If Clegg can make this approach stick -- and that is a very big if -- it makes additional increases in the personal allowance a different political proposition for both the Conservatives (a straightforward hit to some of their core support) and Labour (why oppose?).

That said, this new and potentially more progressive approach to funding increased tax allowances may well be completely lost on the public given that deep cuts to tax credits already in the pipeline (based on previous budgets that Clegg signed up to) will bear down on the working poor for years to come.

Second, Clegg's budget intervention represented the next stage in the Lib Dem's differentiation strategy. They expect, but still don't know for sure, that Osborne will agree to some progress on personal allowances. But even if they fail their judgement is that they would be better to do so having at least have looked publicly distinct (even if ultimately ineffectual), rather than seeming to meekly go along with whatever Osborne ends up announcing.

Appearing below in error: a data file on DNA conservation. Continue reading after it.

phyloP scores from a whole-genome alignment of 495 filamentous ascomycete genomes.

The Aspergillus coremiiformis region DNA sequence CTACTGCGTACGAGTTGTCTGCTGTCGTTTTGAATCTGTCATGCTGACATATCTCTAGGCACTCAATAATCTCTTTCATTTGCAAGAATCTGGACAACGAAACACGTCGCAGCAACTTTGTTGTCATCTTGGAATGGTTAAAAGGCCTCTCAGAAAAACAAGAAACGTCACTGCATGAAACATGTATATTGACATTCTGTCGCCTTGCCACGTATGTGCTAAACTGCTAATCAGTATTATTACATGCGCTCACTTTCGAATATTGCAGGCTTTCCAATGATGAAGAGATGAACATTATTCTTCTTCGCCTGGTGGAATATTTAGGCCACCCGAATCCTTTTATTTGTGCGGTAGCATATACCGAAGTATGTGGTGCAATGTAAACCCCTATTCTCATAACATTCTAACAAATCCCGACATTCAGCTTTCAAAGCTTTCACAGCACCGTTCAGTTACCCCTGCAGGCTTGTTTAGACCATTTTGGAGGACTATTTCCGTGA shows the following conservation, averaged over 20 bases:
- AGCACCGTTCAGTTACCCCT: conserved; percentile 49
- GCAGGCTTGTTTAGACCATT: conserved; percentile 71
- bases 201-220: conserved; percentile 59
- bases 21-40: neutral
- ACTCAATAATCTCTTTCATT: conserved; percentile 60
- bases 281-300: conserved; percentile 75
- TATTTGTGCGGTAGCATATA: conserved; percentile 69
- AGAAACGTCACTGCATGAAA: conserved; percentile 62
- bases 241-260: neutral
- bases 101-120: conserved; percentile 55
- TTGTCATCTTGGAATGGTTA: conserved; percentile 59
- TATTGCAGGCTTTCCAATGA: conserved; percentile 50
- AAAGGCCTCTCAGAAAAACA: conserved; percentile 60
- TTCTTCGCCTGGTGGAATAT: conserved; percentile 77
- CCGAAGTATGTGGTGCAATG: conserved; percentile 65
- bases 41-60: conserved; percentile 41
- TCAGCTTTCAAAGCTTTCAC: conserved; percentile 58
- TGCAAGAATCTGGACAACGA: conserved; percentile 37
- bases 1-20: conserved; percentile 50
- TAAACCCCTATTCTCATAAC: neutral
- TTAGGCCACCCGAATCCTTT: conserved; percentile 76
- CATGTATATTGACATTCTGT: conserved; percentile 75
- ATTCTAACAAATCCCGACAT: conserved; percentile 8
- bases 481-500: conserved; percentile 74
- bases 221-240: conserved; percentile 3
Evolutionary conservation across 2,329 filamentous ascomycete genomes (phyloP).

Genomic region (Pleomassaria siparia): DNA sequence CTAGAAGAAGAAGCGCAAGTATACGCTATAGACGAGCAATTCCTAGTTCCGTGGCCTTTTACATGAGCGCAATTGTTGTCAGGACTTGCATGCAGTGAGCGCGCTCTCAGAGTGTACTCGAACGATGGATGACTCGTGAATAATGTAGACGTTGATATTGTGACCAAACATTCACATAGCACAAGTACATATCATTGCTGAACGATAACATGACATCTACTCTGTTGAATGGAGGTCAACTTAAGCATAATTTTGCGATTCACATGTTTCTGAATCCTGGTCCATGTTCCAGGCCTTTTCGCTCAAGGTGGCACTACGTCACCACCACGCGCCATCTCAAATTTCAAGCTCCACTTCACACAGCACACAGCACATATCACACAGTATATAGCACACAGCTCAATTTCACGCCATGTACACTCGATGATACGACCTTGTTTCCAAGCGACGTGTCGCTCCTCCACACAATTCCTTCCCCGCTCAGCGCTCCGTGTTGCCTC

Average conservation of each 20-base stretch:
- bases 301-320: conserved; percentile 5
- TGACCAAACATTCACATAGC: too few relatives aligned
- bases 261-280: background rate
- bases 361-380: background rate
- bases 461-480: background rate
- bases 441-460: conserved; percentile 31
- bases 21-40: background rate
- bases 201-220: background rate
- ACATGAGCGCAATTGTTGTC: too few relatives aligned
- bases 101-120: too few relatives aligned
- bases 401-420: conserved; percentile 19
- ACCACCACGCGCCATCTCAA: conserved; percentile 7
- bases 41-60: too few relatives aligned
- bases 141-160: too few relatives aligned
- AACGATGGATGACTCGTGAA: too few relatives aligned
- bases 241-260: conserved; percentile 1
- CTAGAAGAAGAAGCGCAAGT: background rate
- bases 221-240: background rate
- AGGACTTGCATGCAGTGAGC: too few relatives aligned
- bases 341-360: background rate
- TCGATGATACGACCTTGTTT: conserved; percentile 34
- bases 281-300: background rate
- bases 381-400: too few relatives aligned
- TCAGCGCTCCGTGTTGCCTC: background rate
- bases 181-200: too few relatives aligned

Playing your budget hand quite so openly is a high-stakes move, and not one borne from a position of strength.

Finally, Clegg's open air budget negotiations have certainly turned up the heat on Labour. Over the last few weeks there have been many more column inches written about Liberal Democrat-Tory budget disagreements then there have been about the opposition's position.

Moreover, Clegg has stolen a march on his opponents both in terms of being the leader talking about taxing the rich and the one reported as caring about cutting income tax on the low paid. Right now it is he who is occupying this large swath of political terrain -- more baggy centre, then squeezed middle -- which is about rebalancing the tax system so it better chimes with our straightened times.